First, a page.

In a campaign that largely focused on issues such as security and leadership qualities, Bush did promise to halve the massive U.S. budget deficit which he built up during his first term.
Worries over sustainability of the deficit -- which presently totals some 545 billion dollars -- has helped send the dollar into a nose dive this past year on international money markets.
Stefan Schneider, senior economist with Deutsche Bank Research in Frankfurt, says Bush's campaign pledge to slash the deficit is not realistic.
"The dollar will remain under pressure because obviously the deficit situation will not ease in the next one or two years, although Bush has promised to cut it by half, but I mean that is not really feasible if you look at the economic fundamentals and the expenditures, especially with the war on terror," Schneider says.
But Schneider does not see a dollar crisis on the horizon. He says the U.S. economy is still growing faster than most other areas of the world, and foreign countries are actually propping up the dollar for their own reasons. If the dollar were to fall further, it would only make U.S. exports to the rest of the world cheaper, and other countries' exports more expensive.
"The Asian interest in exporting their goods to the United States will remain very strong, and therefore there is the present situation, in which the Asian central banks are intervening in favor of the U.S. dollar so that it does not drop against their own currencies. I mean, that will continue, so yes, there is some pressure on the dollar, but on the other hand, I think the current informal currency regime is quite stable," Schneider says.
Another economist, Adrian Ottnad of the Institute for Economics and Society in Bonn, Germany, says, in his view, the deficit is more worrying.
"I think that the Bush administration is in danger of getting into serious trouble if they do not reduce the budget deficit in the short-term horizon, because this would bring some serious reaction on the financial markets; [in short], I don't think the fiscal policy in the U.S.A. is sustainable," Ottnad says.
The United States is by far the world's biggest consumer of oil and has a strong influence over the price of that key commodity. When it became clear yesterday that Bush would probably win the election, oil prices rose, climbing again to over $50 a barrel. This reflects the market's view that the Bush administration is not overly concerned with reducing the United States' consumption of oil.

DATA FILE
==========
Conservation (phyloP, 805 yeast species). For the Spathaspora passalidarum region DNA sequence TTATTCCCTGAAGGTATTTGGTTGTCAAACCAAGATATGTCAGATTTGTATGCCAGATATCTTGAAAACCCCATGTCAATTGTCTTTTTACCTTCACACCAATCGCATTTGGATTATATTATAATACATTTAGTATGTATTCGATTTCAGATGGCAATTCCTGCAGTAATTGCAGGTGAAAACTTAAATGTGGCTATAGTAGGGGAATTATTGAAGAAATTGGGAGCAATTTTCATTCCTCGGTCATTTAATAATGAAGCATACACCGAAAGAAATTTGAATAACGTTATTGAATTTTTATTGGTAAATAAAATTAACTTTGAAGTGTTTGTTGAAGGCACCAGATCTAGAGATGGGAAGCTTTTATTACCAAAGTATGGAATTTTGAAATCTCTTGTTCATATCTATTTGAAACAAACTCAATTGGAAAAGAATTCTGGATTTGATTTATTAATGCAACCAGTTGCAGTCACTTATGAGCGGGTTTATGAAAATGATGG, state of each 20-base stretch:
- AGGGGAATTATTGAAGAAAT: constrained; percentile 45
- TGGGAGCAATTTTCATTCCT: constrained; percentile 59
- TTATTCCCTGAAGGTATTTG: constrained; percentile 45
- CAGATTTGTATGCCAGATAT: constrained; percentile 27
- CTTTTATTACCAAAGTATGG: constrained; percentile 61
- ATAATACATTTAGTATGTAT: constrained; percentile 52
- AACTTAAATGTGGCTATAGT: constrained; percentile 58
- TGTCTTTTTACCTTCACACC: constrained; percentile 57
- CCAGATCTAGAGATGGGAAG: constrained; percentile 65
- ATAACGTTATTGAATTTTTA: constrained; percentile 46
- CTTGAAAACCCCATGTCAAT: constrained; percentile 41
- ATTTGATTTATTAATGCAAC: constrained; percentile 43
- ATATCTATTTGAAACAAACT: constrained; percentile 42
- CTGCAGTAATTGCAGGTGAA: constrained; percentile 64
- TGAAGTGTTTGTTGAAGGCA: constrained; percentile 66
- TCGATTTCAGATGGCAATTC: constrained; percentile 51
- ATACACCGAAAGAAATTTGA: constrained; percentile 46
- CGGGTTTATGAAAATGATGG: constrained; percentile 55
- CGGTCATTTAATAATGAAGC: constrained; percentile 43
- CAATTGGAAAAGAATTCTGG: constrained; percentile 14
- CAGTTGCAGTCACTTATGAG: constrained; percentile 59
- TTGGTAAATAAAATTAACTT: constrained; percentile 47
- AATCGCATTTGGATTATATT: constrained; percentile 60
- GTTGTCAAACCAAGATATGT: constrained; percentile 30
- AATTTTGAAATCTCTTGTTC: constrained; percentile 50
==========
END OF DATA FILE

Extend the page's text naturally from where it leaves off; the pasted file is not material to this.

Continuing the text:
Economists say, however, that independent of what the United States does, high oil prices may be here to stay.
"To me it's pretty clear in the long term that there is a tendency toward increasing oil prices because of the scarcity of the resources; as we all know, by about 2015 we [are projected to] reach the peak of oil production, and then it [is expected to] decrease; so I think in the long term we will have a strong increase in oil prices, and this trend may be reinforced by China and other countries which are expanding their demand for resources," Ottnad says.
Analysts say that a positive factor in Bush's re-election is that the U.S. traditional stance toward promoting free trade is not likely to change. Bush's opponent, Democratic Senator John Kerry, had promised to change trade policies that he believed were hurting U.S. workers.
Analysts say that the Bush administration's trade representative, Robert Zoellick, has worked closely with the European Union's trade commissioner Pascal Lamy to smooth volatile relations between the world's two biggest trade blocs. The two men also worked cooperatively to try to clear the blockages in the Doha round of world trade talks.
Both Zoellick and Lamy are departing the scene, though the fruit of their efforts is likely to remain in place.
Another significant factor emerging from this week's election is the fact that Bush's Republican Party, which is generally seen as pro-free market, retained and strengthened control of both houses of Congress. Economists say it will now be easier for Bush to secure legislation on free trade with other countries.